Teenagers today are less interested than ever in driving. What's behind their lack of motivation to get behind the wheel? asks Julie Gerstenblatt.
The legislature’s failure to pass the Healthy Youth Act means there are still no rules when it comes to sex ed in Massachusetts, writes Jaclyn Friedman.
We young people have the potential and desire to create change in our communities, writes Julian Viviescas, a junior at Lowell High School. A bill before the Legislature would make...
The current school culture is often one of “wait and see” for struggling readers, write Phoebe Adams and Cathy Mason. The impact can be ruinous.
Writer Kate Fussner was deeply upset by a boy who sexually harassed her in high school. But the hardest part was the lack of support from her classmates after she...
The classics teach us not only how to think, writes Gail Pool, but also what is important in life to think about.
The truth is that traditional report cards rarely provide accurate assessments of student learning, writes Mike Kalin.
Trump's proposed budget cuts nearly $100 million from Massachusetts students who need that help, writes Richard Doherty.
HBCUs were not created by or for the American South alone, writes Zine Magubane. They were financed by Boston industrialists and worked to export Jim Crow education to Africa.
Rich Barlow asks: Will mediocre public schools in Massachusetts take a page from their high-performing Catholic counterparts?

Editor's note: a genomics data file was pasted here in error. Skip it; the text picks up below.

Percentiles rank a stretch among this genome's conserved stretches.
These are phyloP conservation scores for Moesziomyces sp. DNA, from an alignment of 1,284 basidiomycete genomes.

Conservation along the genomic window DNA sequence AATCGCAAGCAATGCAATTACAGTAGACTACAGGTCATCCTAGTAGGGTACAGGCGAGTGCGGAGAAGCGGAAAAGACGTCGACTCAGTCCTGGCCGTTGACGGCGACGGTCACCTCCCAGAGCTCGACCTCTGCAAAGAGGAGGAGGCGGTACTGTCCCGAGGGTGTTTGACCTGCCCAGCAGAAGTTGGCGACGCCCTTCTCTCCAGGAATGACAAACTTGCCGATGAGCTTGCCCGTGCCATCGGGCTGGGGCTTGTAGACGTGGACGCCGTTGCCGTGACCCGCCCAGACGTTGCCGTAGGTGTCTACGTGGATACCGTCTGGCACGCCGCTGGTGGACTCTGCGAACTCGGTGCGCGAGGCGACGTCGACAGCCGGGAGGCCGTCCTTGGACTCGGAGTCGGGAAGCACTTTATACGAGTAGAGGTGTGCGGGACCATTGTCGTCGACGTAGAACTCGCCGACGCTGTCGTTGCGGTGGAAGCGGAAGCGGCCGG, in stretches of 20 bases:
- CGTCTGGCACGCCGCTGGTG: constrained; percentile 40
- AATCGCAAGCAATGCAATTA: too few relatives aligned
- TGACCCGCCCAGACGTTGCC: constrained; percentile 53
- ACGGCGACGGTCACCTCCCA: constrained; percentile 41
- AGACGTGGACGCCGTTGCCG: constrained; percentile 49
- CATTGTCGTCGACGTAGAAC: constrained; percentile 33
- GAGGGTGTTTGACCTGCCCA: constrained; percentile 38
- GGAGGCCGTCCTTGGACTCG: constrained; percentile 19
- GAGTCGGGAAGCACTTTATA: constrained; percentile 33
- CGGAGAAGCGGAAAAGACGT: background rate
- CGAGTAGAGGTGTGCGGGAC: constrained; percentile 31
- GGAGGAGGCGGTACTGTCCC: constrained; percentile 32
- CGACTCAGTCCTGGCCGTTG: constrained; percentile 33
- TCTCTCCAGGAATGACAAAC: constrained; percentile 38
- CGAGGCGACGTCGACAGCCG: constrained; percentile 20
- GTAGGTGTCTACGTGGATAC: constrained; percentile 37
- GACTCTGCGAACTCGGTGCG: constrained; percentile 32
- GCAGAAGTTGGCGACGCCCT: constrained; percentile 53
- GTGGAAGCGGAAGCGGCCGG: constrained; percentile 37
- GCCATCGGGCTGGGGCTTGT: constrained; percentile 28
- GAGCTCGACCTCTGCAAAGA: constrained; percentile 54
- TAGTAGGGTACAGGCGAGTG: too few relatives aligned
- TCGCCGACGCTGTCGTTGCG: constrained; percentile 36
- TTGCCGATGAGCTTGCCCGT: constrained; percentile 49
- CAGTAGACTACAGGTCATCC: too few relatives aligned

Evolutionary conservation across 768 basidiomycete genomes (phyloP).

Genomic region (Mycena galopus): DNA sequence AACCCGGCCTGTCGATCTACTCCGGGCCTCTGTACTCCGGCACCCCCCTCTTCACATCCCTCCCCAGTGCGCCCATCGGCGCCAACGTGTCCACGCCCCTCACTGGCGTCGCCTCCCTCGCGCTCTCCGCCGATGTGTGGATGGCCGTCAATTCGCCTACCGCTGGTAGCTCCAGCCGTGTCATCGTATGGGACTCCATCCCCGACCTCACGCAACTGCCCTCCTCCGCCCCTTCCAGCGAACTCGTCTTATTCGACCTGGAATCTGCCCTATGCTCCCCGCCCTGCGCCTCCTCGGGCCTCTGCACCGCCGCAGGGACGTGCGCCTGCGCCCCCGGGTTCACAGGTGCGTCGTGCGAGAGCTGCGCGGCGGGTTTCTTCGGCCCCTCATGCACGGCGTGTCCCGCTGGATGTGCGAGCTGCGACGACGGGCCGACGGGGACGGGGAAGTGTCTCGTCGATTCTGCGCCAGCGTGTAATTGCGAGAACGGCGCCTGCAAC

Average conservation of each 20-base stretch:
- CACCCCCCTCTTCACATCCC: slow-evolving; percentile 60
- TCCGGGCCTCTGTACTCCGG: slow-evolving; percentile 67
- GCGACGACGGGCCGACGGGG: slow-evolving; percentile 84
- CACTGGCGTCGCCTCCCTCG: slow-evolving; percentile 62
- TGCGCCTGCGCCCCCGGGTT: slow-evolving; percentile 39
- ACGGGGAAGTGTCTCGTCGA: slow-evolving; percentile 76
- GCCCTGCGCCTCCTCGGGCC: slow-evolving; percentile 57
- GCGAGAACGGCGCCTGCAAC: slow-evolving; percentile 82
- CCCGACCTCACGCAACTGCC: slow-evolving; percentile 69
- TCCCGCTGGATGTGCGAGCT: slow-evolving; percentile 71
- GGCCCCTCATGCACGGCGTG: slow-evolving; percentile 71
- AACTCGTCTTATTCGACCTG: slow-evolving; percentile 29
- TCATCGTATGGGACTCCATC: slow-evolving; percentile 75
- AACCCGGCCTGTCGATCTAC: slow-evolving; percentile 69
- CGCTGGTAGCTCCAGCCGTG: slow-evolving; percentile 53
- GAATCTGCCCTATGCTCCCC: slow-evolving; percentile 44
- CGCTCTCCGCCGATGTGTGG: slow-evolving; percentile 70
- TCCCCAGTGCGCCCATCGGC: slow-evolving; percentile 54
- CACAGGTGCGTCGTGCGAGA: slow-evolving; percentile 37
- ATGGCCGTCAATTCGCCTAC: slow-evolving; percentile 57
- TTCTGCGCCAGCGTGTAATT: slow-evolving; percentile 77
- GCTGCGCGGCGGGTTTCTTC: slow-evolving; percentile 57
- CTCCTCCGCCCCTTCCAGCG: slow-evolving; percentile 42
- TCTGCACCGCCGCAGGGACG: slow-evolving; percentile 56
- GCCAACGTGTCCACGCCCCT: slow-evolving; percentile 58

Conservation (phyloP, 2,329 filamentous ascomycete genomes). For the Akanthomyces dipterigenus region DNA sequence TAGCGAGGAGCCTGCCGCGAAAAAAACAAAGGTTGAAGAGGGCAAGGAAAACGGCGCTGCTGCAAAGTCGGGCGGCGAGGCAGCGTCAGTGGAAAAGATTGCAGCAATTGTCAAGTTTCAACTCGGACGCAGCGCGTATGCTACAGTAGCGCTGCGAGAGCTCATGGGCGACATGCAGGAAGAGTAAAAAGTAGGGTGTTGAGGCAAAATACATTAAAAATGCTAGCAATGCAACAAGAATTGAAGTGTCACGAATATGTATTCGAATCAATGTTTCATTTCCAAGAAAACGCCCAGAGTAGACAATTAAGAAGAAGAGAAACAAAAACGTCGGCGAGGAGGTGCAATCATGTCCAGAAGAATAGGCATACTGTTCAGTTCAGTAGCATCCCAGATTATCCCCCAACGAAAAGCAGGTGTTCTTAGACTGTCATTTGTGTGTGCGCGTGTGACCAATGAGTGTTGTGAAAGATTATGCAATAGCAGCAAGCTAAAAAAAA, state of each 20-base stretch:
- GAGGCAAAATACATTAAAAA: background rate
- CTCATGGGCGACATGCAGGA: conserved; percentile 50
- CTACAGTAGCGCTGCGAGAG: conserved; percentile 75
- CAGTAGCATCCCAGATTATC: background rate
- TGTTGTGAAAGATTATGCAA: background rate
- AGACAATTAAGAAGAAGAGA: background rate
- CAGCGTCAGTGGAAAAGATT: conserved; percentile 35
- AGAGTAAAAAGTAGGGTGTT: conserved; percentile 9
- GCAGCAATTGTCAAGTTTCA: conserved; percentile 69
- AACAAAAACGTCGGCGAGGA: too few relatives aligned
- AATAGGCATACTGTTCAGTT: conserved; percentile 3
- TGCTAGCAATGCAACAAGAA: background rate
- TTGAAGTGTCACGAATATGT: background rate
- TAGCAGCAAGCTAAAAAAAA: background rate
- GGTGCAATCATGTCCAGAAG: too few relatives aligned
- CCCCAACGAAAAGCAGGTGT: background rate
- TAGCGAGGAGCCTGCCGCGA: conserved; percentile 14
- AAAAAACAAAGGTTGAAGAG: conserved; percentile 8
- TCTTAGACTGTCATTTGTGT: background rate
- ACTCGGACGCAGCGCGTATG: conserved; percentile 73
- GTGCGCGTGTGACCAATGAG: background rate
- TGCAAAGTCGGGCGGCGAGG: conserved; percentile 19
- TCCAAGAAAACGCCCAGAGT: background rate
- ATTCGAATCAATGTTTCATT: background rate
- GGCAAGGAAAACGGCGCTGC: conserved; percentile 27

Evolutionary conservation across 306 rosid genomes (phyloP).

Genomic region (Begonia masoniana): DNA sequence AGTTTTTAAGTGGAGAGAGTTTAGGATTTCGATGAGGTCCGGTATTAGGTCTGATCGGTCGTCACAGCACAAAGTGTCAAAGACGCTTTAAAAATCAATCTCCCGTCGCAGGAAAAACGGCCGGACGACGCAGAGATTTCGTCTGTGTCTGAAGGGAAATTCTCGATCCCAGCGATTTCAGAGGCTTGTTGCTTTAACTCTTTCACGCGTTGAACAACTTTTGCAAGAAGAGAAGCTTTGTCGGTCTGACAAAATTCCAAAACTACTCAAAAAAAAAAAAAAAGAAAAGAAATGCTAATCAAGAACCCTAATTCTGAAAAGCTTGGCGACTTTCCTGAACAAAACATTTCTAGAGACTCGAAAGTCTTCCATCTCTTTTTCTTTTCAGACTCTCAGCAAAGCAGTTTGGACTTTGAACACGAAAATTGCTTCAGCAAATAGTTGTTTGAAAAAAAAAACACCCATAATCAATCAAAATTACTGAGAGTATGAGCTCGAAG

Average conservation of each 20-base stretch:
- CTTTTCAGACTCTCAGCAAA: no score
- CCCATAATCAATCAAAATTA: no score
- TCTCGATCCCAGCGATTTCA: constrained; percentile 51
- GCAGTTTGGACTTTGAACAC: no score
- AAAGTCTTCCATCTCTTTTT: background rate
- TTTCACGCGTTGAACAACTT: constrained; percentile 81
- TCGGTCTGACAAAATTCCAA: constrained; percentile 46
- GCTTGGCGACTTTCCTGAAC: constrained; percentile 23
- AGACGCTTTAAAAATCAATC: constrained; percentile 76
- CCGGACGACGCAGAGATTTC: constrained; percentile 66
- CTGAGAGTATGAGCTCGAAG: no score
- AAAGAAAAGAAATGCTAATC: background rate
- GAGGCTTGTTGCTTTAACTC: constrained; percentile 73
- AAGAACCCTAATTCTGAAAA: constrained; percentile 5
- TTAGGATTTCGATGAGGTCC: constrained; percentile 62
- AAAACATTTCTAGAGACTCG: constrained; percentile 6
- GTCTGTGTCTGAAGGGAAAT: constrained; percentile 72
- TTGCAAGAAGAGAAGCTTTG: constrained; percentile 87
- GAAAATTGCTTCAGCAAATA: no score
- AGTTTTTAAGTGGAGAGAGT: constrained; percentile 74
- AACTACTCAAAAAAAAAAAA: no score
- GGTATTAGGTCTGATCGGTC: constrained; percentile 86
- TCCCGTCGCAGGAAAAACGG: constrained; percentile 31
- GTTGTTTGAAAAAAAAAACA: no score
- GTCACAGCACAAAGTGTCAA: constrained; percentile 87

The new education secretary and Trump's Supreme Court nominee don't seem to value special education. And the Supreme Court is about to consider an important case.
For hundreds of years, the structure of school buildings has remained unchanged, writes Mike Kalin.
After Donald Trump's election, writes Adam Stumacher, students at his school are fearful and have faced more incidents of hate. But they are learning how to transform emotion into civic...
Reading and interpretation should be contested ground, writes Alex Green. Reading is, after all, the foundation for the ideas that forge the conditions for a just society.
Opening more charter schools without significantly increasing funding, writes Nancy Grossman, will necessarily mean that many community schools will have to close or survive as thin shadows of their former...
Thousands of teens who live nowhere near their school rise as early as 5:30 in the morning in order to get to school on time.
Kindergartners and preschoolers are counting on us to help them do and be their best. Ending suspensions is a vital step, but it’s just the beginning.